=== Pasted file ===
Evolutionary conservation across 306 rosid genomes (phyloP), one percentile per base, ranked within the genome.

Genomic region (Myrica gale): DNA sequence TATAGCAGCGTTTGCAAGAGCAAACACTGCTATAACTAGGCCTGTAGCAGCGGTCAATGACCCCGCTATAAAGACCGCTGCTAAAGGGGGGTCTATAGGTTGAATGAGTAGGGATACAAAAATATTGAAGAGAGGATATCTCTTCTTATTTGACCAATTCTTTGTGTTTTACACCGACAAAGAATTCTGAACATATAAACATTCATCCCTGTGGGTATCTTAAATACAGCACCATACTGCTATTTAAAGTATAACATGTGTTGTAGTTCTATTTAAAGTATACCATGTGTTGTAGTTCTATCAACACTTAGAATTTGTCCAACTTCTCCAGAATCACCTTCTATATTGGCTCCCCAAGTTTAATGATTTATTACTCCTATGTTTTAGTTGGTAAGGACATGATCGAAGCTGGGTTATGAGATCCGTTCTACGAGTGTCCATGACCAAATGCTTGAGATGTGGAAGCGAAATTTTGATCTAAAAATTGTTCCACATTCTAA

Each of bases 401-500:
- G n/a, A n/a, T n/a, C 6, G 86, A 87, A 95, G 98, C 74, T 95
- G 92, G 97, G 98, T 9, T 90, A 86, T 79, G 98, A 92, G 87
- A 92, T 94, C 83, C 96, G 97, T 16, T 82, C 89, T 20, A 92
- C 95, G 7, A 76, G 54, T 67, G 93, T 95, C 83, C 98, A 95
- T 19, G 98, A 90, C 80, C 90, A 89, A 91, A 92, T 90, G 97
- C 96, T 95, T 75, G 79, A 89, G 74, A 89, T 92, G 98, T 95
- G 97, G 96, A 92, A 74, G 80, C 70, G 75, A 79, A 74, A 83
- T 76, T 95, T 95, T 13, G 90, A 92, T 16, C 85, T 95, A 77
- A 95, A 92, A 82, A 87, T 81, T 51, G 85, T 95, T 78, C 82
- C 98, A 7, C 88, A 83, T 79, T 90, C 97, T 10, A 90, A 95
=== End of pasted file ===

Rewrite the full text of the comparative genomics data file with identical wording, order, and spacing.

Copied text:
Evolutionary conservation across 306 rosid genomes (phyloP), one percentile per base, ranked within the genome.

Genomic region (Myrica gale): DNA sequence TATAGCAGCGTTTGCAAGAGCAAACACTGCTATAACTAGGCCTGTAGCAGCGGTCAATGACCCCGCTATAAAGACCGCTGCTAAAGGGGGGTCTATAGGTTGAATGAGTAGGGATACAAAAATATTGAAGAGAGGATATCTCTTCTTATTTGACCAATTCTTTGTGTTTTACACCGACAAAGAATTCTGAACATATAAACATTCATCCCTGTGGGTATCTTAAATACAGCACCATACTGCTATTTAAAGTATAACATGTGTTGTAGTTCTATTTAAAGTATACCATGTGTTGTAGTTCTATCAACACTTAGAATTTGTCCAACTTCTCCAGAATCACCTTCTATATTGGCTCCCCAAGTTTAATGATTTATTACTCCTATGTTTTAGTTGGTAAGGACATGATCGAAGCTGGGTTATGAGATCCGTTCTACGAGTGTCCATGACCAAATGCTTGAGATGTGGAAGCGAAATTTTGATCTAAAAATTGTTCCACATTCTAA

Each of bases 401-500:
- G n/a, A n/a, T n/a, C 6, G 86, A 87, A 95, G 98, C 74, T 95
- G 92, G 97, G 98, T 9, T 90, A 86, T 79, G 98, A 92, G 87
- A 92, T 94, C 83, C 96, G 97, T 16, T 82, C 89, T 20, A 92
- C 95, G 7, A 76, G 54, T 67, G 93, T 95, C 83, C 98, A 95
- T 19, G 98, A 90, C 80, C 90, A 89, A 91, A 92, T 90, G 97
- C 96, T 95, T 75, G 79, A 89, G 74, A 89, T 92, G 98, T 95
- G 97, G 96, A 92, A 74, G 80, C 70, G 75, A 79, A 74, A 83
- T 76, T 95, T 95, T 13, G 90, A 92, T 16, C 85, T 95, A 77
- A 95, A 92, A 82, A 87, T 81, T 51, G 85, T 95, T 78, C 82
- C 98, A 7, C 88, A 83, T 79, T 90, C 97, T 10, A 90, A 95